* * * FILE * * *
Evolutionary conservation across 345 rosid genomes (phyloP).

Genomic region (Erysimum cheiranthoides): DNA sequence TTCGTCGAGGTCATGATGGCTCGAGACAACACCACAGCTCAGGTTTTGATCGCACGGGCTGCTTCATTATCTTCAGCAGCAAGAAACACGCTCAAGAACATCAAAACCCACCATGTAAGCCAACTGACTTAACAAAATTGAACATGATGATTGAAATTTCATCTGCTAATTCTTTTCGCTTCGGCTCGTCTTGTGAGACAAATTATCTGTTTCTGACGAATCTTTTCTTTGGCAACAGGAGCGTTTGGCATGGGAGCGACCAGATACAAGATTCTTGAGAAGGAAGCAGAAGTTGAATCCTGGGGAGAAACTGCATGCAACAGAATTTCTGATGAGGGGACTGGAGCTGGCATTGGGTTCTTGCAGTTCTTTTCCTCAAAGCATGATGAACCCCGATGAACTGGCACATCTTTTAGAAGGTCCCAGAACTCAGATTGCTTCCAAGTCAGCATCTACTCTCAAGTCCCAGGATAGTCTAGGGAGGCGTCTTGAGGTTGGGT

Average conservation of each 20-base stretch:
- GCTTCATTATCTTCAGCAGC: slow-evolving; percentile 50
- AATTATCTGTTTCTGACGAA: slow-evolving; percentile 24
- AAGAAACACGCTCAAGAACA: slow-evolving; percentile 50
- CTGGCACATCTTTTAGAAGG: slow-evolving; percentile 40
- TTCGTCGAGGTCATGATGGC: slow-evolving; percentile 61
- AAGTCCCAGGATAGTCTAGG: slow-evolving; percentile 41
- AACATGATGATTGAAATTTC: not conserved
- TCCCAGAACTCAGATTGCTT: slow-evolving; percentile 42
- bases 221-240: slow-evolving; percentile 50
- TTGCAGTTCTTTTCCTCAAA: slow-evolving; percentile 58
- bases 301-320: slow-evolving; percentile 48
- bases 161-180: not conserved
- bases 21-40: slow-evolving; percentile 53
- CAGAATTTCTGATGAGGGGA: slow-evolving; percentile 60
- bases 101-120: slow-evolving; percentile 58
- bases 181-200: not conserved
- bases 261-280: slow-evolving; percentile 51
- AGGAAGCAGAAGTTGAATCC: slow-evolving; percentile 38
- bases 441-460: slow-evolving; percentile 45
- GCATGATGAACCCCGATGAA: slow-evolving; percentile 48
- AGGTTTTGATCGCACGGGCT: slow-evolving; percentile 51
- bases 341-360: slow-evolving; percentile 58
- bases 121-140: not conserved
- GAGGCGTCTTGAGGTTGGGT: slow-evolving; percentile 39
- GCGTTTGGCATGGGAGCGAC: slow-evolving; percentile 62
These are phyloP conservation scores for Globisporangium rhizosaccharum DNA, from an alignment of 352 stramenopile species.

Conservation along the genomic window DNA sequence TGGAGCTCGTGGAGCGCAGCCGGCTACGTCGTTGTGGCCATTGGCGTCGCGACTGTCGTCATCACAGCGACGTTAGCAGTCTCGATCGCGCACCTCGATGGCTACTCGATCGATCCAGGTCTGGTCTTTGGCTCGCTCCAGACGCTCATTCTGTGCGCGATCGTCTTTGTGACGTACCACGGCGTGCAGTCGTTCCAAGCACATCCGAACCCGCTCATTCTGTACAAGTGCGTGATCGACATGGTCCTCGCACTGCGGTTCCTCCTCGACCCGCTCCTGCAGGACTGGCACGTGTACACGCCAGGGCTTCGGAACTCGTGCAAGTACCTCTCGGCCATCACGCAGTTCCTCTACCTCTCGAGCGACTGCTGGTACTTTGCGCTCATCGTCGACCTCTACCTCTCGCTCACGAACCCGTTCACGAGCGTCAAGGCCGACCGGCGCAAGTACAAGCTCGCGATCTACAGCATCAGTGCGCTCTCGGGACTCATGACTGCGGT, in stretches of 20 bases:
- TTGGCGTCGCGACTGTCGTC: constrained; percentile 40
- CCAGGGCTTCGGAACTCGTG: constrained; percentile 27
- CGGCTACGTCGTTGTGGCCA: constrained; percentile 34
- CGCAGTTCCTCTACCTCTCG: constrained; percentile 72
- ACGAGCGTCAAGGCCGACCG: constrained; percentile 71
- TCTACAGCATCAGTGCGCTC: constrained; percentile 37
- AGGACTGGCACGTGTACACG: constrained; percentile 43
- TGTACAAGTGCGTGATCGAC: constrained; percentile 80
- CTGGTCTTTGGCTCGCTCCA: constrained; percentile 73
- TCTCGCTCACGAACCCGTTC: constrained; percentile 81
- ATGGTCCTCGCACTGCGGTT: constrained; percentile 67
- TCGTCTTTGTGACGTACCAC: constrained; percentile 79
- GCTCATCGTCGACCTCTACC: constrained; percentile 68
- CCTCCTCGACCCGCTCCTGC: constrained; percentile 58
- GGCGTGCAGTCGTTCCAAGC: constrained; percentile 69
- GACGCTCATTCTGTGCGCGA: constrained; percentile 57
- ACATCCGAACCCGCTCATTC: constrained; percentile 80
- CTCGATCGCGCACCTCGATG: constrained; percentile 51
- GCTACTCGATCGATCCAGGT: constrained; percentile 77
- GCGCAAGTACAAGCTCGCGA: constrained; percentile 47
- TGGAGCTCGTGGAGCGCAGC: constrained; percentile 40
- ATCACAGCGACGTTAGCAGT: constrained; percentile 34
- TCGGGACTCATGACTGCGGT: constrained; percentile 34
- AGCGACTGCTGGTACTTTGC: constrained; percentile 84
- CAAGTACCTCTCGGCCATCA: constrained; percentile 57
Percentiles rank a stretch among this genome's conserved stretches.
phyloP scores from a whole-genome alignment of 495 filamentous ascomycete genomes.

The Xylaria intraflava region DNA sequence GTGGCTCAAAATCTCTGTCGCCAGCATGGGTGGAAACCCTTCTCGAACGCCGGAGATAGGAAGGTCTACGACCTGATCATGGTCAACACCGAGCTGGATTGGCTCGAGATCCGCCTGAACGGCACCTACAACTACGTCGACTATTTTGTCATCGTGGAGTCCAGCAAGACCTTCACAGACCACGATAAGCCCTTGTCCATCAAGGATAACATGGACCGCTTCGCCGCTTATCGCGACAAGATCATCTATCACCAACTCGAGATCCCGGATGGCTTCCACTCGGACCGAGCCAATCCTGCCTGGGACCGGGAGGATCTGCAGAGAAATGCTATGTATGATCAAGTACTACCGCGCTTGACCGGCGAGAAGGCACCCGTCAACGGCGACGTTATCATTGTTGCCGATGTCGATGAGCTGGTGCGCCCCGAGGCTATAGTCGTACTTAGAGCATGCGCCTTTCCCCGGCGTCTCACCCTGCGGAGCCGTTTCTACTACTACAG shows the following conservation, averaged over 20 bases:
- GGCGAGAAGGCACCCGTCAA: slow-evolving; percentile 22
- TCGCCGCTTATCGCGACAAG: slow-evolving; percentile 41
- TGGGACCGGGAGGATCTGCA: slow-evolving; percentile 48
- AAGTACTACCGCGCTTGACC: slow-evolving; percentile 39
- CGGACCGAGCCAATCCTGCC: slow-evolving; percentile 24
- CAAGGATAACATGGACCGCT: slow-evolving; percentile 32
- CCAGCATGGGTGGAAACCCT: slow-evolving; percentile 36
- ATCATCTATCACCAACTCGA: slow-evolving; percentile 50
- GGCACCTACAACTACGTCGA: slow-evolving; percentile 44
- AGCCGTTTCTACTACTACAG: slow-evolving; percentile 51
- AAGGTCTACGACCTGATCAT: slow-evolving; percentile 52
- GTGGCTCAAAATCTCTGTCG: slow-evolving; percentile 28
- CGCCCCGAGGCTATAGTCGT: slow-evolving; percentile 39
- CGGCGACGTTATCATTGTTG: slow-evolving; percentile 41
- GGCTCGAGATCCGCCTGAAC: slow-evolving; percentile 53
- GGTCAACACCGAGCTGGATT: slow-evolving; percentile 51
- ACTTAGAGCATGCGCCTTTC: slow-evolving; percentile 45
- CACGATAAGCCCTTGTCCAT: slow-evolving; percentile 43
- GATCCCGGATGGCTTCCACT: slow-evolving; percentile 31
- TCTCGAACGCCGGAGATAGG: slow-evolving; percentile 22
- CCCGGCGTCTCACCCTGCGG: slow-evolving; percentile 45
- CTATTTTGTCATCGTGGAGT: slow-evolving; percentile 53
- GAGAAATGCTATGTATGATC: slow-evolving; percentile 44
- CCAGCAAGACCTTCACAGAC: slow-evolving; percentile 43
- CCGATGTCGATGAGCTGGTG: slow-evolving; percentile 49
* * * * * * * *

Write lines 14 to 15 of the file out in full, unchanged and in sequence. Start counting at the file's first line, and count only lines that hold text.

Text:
- bases 301-320: slow-evolving; percentile 48
- bases 161-180: not conserved